A Cameo Appearance in Venice

March 10, 2016 / Art & Archaeology
Venezia, Veneto


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A cameo is an image or design that has been hand carved/sculpted in relief. Typically made from the corniola shell, these designs may be from photos or inspired by art, nature or the imagination of the artist. Due to the relatively soft and uneven surface of the shell, it must be sculpted by hand.

Photo by Victoria De Maio

After a design is chosen and work begins on this miniature and intricate work of art, patience and an eye for precise detail is required.. By its very nature of being sculpted by hand from a unique shell, every piece is exclusive and unique.

Using the same techniques as the Romans, the shell is held by wax on a hand tool and the white layer of the shell is removed to expose the chestnut brown. Once finished the wax is melted away. The finished piece is set in gold or sterling silver.

Photo by Victoria De Maio
Photo by Victoria De Maio
Photo by Victoria De Maio

Other materials lending themselves to carving cameo pieces are red coral and turquoise as well as agate and lava stone which are harder and can be carved partially by hand and by machine.

When in Venice you are sure to visit the iconic and crowded Rialto Bridge. Browsing the shop windows, one that will certainly catch your eye will have an exquisite display of cameos and jewelry…

Photo by Victoria De Maio

“Tradition is everything for us.”
– Marco Jovon

Step inside and you will be greeted by brothers Marco and Alessio who have managed the store and carried on the family tradition since the death of their father in 1988. For three generations, over 80 years, Eredi Jovon (the Jovon heirs) has honored a legacy of craftsmanship and professionalism established by their grandfather in 1934.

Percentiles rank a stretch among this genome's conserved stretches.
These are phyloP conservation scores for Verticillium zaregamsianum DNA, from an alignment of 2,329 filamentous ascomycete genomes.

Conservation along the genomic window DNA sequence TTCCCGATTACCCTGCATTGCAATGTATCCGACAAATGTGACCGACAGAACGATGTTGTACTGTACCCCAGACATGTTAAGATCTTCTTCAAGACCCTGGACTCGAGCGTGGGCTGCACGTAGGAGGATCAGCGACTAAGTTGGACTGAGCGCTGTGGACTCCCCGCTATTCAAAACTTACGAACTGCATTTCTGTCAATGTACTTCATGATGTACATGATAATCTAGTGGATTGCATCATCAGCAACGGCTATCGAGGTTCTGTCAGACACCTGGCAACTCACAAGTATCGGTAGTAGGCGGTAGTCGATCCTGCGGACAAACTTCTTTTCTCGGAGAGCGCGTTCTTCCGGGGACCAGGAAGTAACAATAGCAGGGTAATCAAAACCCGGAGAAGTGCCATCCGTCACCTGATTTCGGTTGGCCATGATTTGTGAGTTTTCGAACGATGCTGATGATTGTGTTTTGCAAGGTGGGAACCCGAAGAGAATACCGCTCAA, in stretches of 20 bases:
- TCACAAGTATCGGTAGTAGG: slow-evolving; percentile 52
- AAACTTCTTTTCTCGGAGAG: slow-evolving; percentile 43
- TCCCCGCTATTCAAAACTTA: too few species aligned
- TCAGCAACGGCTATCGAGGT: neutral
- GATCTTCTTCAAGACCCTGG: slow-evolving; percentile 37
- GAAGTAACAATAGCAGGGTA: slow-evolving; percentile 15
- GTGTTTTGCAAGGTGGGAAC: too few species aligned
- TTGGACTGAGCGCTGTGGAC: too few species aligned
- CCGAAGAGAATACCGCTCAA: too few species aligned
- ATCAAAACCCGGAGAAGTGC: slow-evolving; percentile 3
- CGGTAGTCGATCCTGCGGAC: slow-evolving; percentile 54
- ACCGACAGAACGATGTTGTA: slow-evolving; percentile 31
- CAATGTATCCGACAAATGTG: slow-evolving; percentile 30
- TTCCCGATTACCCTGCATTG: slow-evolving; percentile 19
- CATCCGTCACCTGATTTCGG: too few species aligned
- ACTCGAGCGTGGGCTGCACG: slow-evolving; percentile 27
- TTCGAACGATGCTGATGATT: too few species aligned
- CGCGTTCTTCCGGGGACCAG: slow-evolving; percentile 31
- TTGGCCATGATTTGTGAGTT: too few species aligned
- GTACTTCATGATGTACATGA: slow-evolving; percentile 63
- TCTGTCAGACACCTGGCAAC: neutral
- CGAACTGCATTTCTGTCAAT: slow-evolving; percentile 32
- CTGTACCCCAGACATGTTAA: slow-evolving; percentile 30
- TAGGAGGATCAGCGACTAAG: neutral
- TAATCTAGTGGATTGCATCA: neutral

Photo by Victoria De Maio

Although Venice is flooded with cheap souvenirs and imitations, seeking out and supporting artisans committed to their craft is important. The Jovons, who remain dedicated to providing superior quality and workmanship, are examples of this commitment.

(More Info: Eredi Jovon on the Rialto Bridge in Venice)

Photo by Victoria De Maio

Victoria De Maio

by Victoria De Maio

Victoria is a lover of all things Italian! A travel advisor, blogger, writer, tour leader, and published author, she is passionate about traveling to and writing about Italy.

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4 Responses to “A Cameo Appearance in Venice”

  1. Mary Cameron

    This Itaian Notebook is everything that is wonderful about Italy: history, art, craftsmanship, uniqueness, creativity. Through these “notes” we start our list of things to do and see on our next trip to Italy!

    • Victoria De Maio

      It is such a wonderful resource, isn’t it? Grazie for your comment & I do hope you stop by and visit Marco and his family in their wonderful shop…and, after all, it is Venice!

  2. Ginny Dias

    That was a very interesting article Victoria. I’ve often wondered on the technique used to create cameos. Thanks again for the resourceful notes.

    • Victoria De Maio

      Thank you, Ginny, for taking the time to read and comment…there are so many cheap imitations of cameos and so many other traditional arts that it’s important to acknowledge and support the authentic artisans such as Marco.
      It also makes each piece all the more special. I hope you will meet him one day, too!


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